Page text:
Indiana Teamsters Testify at Autonomous Vehicle Hearing, Call on Lawmakers to Take Action


Senate Bill 57 and House Bill 1022 Critical for Economic Prosperity and Motorist Safety

(INDIANAPOLIIS) – This week, Teamsters testified in favor of House Bill 1022 in the Indiana General Assembly’s Roads and Transportation Committee. HB 1022 and its companion bill in the upper chamber, Senate Bill 57, would protect middle-class jobs and motorist safety by requiring human operators in driverless trucks.

“We’d like to thank Representative Cindy Ledbetter, for authoring this bill, the committee chair Representative Jim Pressel for holding a hearing on this bill, and our Teamster brother Senator Jim Tomes for authoring the companion legislation in the Senate,” said Chuck Whobrey, President of Teamsters Local 215 and Vice President of Teamsters Joint Council 94. “We’re now calling for a vote on HB 1022 and reiterating our demand that Senate Homeland Security and Transportation Chairman Mike Crider hold a hearing for SB 57.”

“This is critical legislation that has the support of not only us, but law enforcement, firefighters, paramedics, and other public safety professionals,” said Harvey Jackson, Secretary-Treasurer of Teamsters Local 142. “It has the support of the general public as well. Polling from last year demonstrated that voters from both parties aren’t comfortable sharing the road with autonomous vehicles and driverless trucks. We want a human operator behind the wheel.”

“Total wages for the trucking industry exceeded $11 billion in 2021. That’s money that went towards state and local taxes, small businesses, charities, and household income throughout Indiana,” said Michael Kuntz, a Local 135 member at UPS. “Losing these jobs wouldn’t just be bad for package car drivers like me. It would have a ripple effect throughout the economy, negatively affecting the finances of both private and public sector entities in Indiana.”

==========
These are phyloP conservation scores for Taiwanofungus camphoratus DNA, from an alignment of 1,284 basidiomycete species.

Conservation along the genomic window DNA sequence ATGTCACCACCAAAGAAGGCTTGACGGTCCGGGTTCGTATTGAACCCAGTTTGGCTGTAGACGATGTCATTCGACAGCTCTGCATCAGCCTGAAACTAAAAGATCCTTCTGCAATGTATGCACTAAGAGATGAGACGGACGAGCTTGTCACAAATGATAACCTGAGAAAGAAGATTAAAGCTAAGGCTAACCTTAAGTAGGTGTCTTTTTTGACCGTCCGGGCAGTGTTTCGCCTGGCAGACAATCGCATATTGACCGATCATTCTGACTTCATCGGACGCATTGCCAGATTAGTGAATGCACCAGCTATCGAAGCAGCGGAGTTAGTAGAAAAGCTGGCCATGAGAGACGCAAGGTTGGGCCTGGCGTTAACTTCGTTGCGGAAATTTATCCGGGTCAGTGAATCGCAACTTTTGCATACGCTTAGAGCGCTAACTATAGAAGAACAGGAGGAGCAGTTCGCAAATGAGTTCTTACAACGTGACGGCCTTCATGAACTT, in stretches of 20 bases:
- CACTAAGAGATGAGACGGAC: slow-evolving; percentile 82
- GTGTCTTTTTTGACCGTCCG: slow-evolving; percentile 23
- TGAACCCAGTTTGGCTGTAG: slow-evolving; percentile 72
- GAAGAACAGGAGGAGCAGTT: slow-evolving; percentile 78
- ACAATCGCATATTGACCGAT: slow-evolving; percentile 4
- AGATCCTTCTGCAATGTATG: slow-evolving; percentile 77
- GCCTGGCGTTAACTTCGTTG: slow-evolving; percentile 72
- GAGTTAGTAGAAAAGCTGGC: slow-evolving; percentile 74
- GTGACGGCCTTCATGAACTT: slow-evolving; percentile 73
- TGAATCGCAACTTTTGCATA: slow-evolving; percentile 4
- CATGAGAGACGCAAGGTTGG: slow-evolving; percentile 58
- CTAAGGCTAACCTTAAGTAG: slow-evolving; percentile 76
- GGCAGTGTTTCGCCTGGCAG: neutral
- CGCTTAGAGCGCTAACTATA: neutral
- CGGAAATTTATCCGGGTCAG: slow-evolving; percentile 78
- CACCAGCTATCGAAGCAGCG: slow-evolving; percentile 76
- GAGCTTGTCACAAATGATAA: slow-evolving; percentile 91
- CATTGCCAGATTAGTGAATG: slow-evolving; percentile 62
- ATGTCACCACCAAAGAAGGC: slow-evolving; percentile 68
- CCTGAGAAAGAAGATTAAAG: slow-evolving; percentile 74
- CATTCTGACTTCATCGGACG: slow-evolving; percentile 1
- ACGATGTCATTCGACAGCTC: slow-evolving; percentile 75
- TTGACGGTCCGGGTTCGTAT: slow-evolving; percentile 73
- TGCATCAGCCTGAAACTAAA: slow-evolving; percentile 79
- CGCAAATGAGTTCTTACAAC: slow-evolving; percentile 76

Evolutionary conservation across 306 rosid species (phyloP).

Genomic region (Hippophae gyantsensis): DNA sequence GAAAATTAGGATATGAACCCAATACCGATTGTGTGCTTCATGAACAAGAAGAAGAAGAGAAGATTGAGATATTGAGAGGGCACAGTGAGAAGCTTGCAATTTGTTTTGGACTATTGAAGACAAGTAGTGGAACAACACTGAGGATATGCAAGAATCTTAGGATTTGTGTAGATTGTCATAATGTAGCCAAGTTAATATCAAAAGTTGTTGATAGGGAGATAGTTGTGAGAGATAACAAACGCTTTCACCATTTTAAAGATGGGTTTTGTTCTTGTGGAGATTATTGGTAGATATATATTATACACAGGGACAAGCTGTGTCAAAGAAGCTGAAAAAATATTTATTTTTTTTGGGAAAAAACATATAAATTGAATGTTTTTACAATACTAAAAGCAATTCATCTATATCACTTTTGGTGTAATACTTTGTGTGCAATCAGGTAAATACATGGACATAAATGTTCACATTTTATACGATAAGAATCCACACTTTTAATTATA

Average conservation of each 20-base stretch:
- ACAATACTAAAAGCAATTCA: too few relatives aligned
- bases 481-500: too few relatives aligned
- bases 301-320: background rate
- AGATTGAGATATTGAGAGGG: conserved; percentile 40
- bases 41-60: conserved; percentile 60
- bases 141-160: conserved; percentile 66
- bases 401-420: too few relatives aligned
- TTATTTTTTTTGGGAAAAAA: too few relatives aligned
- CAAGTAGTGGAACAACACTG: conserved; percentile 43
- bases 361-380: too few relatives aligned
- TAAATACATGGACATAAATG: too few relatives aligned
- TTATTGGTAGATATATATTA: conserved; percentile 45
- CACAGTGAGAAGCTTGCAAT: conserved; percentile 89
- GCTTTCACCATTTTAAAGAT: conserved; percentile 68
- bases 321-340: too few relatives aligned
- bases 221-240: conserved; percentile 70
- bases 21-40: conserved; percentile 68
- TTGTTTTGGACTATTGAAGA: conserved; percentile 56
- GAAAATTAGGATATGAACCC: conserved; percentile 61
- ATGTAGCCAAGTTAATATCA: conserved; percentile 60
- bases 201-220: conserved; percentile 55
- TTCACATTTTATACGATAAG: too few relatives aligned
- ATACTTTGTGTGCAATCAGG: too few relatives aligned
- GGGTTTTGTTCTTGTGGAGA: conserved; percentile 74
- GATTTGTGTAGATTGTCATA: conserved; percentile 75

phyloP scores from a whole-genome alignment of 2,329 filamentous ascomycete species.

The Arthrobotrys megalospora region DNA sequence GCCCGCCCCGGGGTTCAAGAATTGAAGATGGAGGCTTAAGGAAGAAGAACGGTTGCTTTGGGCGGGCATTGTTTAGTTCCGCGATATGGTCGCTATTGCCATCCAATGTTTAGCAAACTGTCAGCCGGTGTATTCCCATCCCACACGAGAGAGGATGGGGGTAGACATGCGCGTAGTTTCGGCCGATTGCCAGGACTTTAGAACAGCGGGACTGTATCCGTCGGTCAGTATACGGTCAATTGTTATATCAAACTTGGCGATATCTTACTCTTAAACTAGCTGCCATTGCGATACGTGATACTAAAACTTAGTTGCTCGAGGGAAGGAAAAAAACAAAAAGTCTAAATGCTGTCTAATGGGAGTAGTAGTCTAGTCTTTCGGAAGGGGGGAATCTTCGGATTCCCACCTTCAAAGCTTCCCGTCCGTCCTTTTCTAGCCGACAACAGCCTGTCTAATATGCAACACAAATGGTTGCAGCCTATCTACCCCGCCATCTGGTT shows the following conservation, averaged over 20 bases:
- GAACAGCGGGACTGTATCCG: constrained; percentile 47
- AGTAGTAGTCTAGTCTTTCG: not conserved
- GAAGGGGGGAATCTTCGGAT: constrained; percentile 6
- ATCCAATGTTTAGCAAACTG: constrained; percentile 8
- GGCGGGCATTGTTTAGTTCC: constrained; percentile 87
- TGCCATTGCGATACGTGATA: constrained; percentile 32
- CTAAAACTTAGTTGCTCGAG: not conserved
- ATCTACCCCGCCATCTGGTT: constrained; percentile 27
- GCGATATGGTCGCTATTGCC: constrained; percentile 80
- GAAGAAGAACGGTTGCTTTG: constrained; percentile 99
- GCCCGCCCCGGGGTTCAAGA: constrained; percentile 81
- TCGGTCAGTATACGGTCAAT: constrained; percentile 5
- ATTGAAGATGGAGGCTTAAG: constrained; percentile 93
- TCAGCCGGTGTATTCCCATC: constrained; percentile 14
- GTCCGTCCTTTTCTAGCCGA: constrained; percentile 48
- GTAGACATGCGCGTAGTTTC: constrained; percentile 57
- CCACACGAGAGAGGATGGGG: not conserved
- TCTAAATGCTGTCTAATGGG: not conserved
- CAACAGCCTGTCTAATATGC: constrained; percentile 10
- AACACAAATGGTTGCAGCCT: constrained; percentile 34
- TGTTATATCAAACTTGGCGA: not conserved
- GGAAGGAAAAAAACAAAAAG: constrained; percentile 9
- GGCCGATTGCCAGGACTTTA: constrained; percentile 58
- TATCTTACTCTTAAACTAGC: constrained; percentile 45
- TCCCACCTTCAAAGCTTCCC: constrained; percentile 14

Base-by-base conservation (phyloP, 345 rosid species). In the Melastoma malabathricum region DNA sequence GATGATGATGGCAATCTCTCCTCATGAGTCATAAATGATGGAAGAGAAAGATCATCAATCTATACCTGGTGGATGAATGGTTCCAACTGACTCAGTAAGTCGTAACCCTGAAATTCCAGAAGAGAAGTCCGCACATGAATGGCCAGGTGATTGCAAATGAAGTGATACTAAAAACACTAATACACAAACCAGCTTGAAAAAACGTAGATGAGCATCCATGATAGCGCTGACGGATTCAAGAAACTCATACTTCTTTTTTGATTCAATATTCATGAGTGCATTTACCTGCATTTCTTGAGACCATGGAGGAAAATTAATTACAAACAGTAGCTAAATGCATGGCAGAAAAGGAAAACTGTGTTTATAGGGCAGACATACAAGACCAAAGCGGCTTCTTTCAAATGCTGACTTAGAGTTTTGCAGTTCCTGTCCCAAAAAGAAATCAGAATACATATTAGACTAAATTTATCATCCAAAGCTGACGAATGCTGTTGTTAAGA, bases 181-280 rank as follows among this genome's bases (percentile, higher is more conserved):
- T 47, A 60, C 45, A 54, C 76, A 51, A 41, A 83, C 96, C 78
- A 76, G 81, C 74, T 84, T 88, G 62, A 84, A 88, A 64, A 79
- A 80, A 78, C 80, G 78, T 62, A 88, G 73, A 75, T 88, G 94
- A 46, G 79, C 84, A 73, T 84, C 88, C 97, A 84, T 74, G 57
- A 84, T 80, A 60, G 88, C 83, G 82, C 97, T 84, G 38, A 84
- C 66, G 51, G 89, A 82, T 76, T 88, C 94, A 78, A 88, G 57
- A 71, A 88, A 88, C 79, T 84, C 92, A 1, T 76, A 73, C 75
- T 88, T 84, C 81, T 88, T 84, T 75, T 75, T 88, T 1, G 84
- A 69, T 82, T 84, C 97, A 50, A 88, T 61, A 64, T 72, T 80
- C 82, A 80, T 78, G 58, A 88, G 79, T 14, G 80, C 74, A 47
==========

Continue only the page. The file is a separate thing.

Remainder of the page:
Local 135 member William Honey made headlines in 2019 when he saved the lives of his coworkers by using his truck to block a driver in a high-speed police chase. Honey called on the assembly to vote in favor of HB 1022 because of how unsafe driverless trucks are.

“There were no fatalities that night, but if there wasn’t a human operator in that dump truck, things could’ve easily gone a different way,” Honey said. “That’s just one example out of millions of possible scenarios that you might face as a truck driver, none of which a driverless vehicle is capable of dealing with. Automated systems do not have the ability to adapt to real-time situations like inclement weather or unexpected obstacles on the road.”

Founded in 1903, the International Brotherhood of Teamsters represents 1.3 million hardworking people in the U.S., Canada, and Puerto Rico. Visit for more information. Follow us on Twitter @Teamsters and “like” us on Facebook at